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Do you use Firefox? Internet Explorer? Safari? Which one do you think is the safest?

Right now, Firefox is thought by many to be the most secure browser available (although a new report from Microsoft conveniently rates IE as the best bet -- CNET). And even the supposedly impregnable Macs seem to be vulnerable through the Safari browser (eWeek).

Bottom line, though: all of the web browsers are essentially vectors for malware if you happen to be browsing the wrong kind of website.

It used to be easy to know what that 'wrong' kind of website was. If you searched for porn or downloaded free software, you were asking for trouble (Of course, that’s still true today).  But now a non-profit charity or gardening website can be just as compromised. When you visit a site that has been hacked, your computer gets infected. Now your private and personal information is at risk and you could be infecting others…  and this easy sleazy process explains why one new infected web page is discovered every five seconds (Sophos).

I talked about how the humble web browser has emerged as the number one threat to web security at the 1st Annual Critical Infrastructure Protection Conference in Calgary earlier this month on the theme "Cyber Security for Energy and Communications".  This conference looked at understanding the threats and hazards that the industry faces and explored solutions. Some of the most senior IT security experts in North America were there, so it was very exciting to take part. Here are some of my key tips about web security that I presented:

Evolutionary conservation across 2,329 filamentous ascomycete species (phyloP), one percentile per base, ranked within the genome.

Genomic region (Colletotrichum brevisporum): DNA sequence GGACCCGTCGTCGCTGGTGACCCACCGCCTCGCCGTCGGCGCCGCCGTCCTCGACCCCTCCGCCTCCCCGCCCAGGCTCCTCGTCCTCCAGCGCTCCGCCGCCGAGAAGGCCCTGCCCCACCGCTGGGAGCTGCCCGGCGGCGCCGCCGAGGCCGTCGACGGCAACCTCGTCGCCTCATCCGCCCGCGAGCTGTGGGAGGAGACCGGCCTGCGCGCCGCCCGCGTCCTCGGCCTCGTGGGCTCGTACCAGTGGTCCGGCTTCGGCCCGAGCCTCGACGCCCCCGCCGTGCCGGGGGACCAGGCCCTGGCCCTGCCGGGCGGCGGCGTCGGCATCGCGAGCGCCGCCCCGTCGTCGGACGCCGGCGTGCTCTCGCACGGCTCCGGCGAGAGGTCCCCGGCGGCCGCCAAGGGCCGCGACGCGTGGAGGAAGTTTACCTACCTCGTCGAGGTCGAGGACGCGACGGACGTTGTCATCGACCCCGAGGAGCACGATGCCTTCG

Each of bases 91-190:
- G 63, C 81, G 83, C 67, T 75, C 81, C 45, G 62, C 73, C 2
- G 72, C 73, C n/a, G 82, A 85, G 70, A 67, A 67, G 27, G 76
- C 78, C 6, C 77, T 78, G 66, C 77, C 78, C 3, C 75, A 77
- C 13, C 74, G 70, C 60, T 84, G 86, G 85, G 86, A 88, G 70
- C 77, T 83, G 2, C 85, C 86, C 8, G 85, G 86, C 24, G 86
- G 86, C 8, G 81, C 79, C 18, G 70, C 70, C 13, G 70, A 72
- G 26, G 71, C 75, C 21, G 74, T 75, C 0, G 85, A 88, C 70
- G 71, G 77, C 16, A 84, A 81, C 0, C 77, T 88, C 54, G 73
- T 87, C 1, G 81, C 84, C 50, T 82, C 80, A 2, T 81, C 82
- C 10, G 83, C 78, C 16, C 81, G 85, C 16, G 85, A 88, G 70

1. Educate your workforce. You pay a software maintenance fee every year for upgrades and support for your anti-virus and firewall programs. But you also need to invest a corresponding amount in ongoing education for your staff. Train them in best practices for security. The human factor can be your greatest vulnerability... or your best defense.

2. Demand security from your business partners. If your suppliers, distributors or outside consultants don't have the same commitment to IT security that you do (or better), drop them. In an increasingly symbiotic business network, their security holes are your security holes. On the other hand, their security measures can help keep your organization safe. Requiring high standards helps protect your own business and the industry as a whole.

3. Make a business case for security within your company. Show your people how vulnerabilities can affect your business, and close them off. This can mean implementing technology solutions like firewalls and spam filters, or proactive  measures such as web vulnerability audits. It also could mean implementing policies about what websites employees can browse. This may sound harsh, or even unworkable at first; but weighed against the risk of your IT infrastructure getting hacked, your people will realize the business rationale.

If any of my loyal readers have a tip to add, the comments section awaits.

Comments (0)
Vaclav Vincalek September 26th, 2008 09:23:01 AM